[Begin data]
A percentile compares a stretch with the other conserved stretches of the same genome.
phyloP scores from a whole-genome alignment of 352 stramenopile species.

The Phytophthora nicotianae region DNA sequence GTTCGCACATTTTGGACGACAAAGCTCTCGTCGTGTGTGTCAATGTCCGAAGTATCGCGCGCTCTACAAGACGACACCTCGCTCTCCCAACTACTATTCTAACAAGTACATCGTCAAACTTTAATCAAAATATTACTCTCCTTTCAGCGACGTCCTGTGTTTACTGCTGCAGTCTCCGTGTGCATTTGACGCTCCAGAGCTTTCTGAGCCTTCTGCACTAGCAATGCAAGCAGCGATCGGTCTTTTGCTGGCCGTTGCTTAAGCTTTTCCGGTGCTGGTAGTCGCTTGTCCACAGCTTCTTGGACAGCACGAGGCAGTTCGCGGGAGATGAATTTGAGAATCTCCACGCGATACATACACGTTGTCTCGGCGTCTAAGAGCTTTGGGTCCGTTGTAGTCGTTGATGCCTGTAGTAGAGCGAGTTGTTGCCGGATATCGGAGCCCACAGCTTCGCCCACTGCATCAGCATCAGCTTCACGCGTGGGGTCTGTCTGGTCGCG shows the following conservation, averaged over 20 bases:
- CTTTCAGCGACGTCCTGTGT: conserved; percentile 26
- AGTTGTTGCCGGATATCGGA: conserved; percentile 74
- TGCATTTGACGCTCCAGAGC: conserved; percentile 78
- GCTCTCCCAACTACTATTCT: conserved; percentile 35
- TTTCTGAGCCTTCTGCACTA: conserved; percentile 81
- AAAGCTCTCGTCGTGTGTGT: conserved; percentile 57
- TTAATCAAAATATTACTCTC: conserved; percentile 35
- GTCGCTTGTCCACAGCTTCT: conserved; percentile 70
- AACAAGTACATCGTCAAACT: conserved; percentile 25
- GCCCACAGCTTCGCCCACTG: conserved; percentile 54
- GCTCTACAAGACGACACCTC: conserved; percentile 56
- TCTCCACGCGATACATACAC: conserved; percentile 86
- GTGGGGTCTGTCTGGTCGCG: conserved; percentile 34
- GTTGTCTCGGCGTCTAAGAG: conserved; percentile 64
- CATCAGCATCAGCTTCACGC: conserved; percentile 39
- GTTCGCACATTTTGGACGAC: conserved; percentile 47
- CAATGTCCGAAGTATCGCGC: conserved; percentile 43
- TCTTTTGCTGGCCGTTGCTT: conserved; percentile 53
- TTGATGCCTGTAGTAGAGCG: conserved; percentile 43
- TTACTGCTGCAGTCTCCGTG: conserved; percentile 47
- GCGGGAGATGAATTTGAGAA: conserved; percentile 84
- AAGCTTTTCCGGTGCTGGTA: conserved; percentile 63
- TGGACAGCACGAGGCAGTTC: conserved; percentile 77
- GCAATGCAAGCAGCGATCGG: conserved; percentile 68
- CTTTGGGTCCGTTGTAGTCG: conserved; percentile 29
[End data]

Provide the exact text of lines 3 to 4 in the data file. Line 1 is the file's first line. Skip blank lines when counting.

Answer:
The Phytophthora nicotianae region DNA sequence GTTCGCACATTTTGGACGACAAAGCTCTCGTCGTGTGTGTCAATGTCCGAAGTATCGCGCGCTCTACAAGACGACACCTCGCTCTCCCAACTACTATTCTAACAAGTACATCGTCAAACTTTAATCAAAATATTACTCTCCTTTCAGCGACGTCCTGTGTTTACTGCTGCAGTCTCCGTGTGCATTTGACGCTCCAGAGCTTTCTGAGCCTTCTGCACTAGCAATGCAAGCAGCGATCGGTCTTTTGCTGGCCGTTGCTTAAGCTTTTCCGGTGCTGGTAGTCGCTTGTCCACAGCTTCTTGGACAGCACGAGGCAGTTCGCGGGAGATGAATTTGAGAATCTCCACGCGATACATACACGTTGTCTCGGCGTCTAAGAGCTTTGGGTCCGTTGTAGTCGTTGATGCCTGTAGTAGAGCGAGTTGTTGCCGGATATCGGAGCCCACAGCTTCGCCCACTGCATCAGCATCAGCTTCACGCGTGGGGTCTGTCTGGTCGCG shows the following conservation, averaged over 20 bases:
- CTTTCAGCGACGTCCTGTGT: conserved; percentile 26